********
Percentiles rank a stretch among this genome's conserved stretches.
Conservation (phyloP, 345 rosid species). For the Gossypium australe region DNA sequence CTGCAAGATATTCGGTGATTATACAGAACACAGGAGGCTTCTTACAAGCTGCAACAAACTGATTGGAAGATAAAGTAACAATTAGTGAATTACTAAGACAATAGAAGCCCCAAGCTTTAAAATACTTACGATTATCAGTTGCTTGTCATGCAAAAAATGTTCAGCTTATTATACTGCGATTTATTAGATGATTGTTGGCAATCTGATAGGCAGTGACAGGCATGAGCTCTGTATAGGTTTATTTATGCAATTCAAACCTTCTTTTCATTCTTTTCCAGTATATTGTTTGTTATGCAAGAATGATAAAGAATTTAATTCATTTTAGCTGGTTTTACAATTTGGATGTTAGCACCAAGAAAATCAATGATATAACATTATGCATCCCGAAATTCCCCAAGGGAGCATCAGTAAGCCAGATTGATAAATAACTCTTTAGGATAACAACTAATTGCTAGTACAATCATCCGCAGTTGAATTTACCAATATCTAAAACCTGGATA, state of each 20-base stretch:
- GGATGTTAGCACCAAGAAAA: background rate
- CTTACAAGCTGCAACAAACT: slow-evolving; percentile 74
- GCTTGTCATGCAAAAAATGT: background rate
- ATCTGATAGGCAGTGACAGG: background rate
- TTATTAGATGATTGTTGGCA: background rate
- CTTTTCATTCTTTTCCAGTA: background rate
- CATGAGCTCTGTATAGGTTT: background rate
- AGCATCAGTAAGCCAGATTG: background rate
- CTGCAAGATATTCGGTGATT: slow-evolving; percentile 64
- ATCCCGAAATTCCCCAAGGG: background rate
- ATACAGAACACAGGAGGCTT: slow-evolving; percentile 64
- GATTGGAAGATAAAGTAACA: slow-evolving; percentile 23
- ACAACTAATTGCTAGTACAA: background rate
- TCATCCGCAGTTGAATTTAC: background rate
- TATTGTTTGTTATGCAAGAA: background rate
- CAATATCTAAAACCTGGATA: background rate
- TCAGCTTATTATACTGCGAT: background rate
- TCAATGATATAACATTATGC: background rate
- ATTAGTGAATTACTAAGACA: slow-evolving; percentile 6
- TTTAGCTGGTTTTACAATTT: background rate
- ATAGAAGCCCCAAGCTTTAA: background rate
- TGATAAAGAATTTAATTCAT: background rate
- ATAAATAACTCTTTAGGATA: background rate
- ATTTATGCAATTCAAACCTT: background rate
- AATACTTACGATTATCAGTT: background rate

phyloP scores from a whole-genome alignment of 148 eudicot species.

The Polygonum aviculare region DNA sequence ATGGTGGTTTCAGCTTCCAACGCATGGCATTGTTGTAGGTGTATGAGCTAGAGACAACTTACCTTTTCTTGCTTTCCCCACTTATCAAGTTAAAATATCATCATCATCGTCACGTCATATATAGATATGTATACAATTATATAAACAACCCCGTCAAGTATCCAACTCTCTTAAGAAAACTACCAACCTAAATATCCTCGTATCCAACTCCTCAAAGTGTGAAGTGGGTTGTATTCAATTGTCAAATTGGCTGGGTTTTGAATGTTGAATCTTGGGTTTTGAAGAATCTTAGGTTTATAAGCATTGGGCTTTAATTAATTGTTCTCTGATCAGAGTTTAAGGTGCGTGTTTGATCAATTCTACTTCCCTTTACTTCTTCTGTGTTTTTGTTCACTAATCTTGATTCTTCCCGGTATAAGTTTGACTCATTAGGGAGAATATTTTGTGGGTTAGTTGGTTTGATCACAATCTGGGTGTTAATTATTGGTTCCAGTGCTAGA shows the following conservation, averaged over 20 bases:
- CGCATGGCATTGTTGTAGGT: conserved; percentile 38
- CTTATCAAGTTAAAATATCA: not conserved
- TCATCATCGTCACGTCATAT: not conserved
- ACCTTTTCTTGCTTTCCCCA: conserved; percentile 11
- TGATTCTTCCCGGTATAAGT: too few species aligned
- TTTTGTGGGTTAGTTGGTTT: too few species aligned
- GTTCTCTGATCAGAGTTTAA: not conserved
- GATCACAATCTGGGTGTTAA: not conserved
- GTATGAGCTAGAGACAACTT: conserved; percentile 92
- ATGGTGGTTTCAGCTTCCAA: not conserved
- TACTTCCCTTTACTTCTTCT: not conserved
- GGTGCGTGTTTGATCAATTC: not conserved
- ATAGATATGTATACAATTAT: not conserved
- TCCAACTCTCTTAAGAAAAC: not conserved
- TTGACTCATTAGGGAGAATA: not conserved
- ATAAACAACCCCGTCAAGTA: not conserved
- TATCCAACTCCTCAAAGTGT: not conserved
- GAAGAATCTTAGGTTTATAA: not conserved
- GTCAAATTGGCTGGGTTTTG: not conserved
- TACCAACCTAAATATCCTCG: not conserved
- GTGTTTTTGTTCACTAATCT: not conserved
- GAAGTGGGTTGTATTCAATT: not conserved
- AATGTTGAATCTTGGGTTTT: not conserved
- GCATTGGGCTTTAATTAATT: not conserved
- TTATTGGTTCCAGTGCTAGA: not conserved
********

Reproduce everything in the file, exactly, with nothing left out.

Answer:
Percentiles rank a stretch among this genome's conserved stretches.
Conservation (phyloP, 345 rosid species). For the Gossypium australe region DNA sequence CTGCAAGATATTCGGTGATTATACAGAACACAGGAGGCTTCTTACAAGCTGCAACAAACTGATTGGAAGATAAAGTAACAATTAGTGAATTACTAAGACAATAGAAGCCCCAAGCTTTAAAATACTTACGATTATCAGTTGCTTGTCATGCAAAAAATGTTCAGCTTATTATACTGCGATTTATTAGATGATTGTTGGCAATCTGATAGGCAGTGACAGGCATGAGCTCTGTATAGGTTTATTTATGCAATTCAAACCTTCTTTTCATTCTTTTCCAGTATATTGTTTGTTATGCAAGAATGATAAAGAATTTAATTCATTTTAGCTGGTTTTACAATTTGGATGTTAGCACCAAGAAAATCAATGATATAACATTATGCATCCCGAAATTCCCCAAGGGAGCATCAGTAAGCCAGATTGATAAATAACTCTTTAGGATAACAACTAATTGCTAGTACAATCATCCGCAGTTGAATTTACCAATATCTAAAACCTGGATA, state of each 20-base stretch:
- GGATGTTAGCACCAAGAAAA: background rate
- CTTACAAGCTGCAACAAACT: slow-evolving; percentile 74
- GCTTGTCATGCAAAAAATGT: background rate
- ATCTGATAGGCAGTGACAGG: background rate
- TTATTAGATGATTGTTGGCA: background rate
- CTTTTCATTCTTTTCCAGTA: background rate
- CATGAGCTCTGTATAGGTTT: background rate
- AGCATCAGTAAGCCAGATTG: background rate
- CTGCAAGATATTCGGTGATT: slow-evolving; percentile 64
- ATCCCGAAATTCCCCAAGGG: background rate
- ATACAGAACACAGGAGGCTT: slow-evolving; percentile 64
- GATTGGAAGATAAAGTAACA: slow-evolving; percentile 23
- ACAACTAATTGCTAGTACAA: background rate
- TCATCCGCAGTTGAATTTAC: background rate
- TATTGTTTGTTATGCAAGAA: background rate
- CAATATCTAAAACCTGGATA: background rate
- TCAGCTTATTATACTGCGAT: background rate
- TCAATGATATAACATTATGC: background rate
- ATTAGTGAATTACTAAGACA: slow-evolving; percentile 6
- TTTAGCTGGTTTTACAATTT: background rate
- ATAGAAGCCCCAAGCTTTAA: background rate
- TGATAAAGAATTTAATTCAT: background rate
- ATAAATAACTCTTTAGGATA: background rate
- ATTTATGCAATTCAAACCTT: background rate
- AATACTTACGATTATCAGTT: background rate

phyloP scores from a whole-genome alignment of 148 eudicot species.

The Polygonum aviculare region DNA sequence ATGGTGGTTTCAGCTTCCAACGCATGGCATTGTTGTAGGTGTATGAGCTAGAGACAACTTACCTTTTCTTGCTTTCCCCACTTATCAAGTTAAAATATCATCATCATCGTCACGTCATATATAGATATGTATACAATTATATAAACAACCCCGTCAAGTATCCAACTCTCTTAAGAAAACTACCAACCTAAATATCCTCGTATCCAACTCCTCAAAGTGTGAAGTGGGTTGTATTCAATTGTCAAATTGGCTGGGTTTTGAATGTTGAATCTTGGGTTTTGAAGAATCTTAGGTTTATAAGCATTGGGCTTTAATTAATTGTTCTCTGATCAGAGTTTAAGGTGCGTGTTTGATCAATTCTACTTCCCTTTACTTCTTCTGTGTTTTTGTTCACTAATCTTGATTCTTCCCGGTATAAGTTTGACTCATTAGGGAGAATATTTTGTGGGTTAGTTGGTTTGATCACAATCTGGGTGTTAATTATTGGTTCCAGTGCTAGA shows the following conservation, averaged over 20 bases:
- CGCATGGCATTGTTGTAGGT: conserved; percentile 38
- CTTATCAAGTTAAAATATCA: not conserved
- TCATCATCGTCACGTCATAT: not conserved
- ACCTTTTCTTGCTTTCCCCA: conserved; percentile 11
- TGATTCTTCCCGGTATAAGT: too few species aligned
- TTTTGTGGGTTAGTTGGTTT: too few species aligned
- GTTCTCTGATCAGAGTTTAA: not conserved
- GATCACAATCTGGGTGTTAA: not conserved
- GTATGAGCTAGAGACAACTT: conserved; percentile 92
- ATGGTGGTTTCAGCTTCCAA: not conserved
- TACTTCCCTTTACTTCTTCT: not conserved
- GGTGCGTGTTTGATCAATTC: not conserved
- ATAGATATGTATACAATTAT: not conserved
- TCCAACTCTCTTAAGAAAAC: not conserved
- TTGACTCATTAGGGAGAATA: not conserved
- ATAAACAACCCCGTCAAGTA: not conserved
- TATCCAACTCCTCAAAGTGT: not conserved
- GAAGAATCTTAGGTTTATAA: not conserved
- GTCAAATTGGCTGGGTTTTG: not conserved
- TACCAACCTAAATATCCTCG: not conserved
- GTGTTTTTGTTCACTAATCT: not conserved
- GAAGTGGGTTGTATTCAATT: not conserved
- AATGTTGAATCTTGGGTTTT: not conserved
- GCATTGGGCTTTAATTAATT: not conserved
- TTATTGGTTCCAGTGCTAGA: not conserved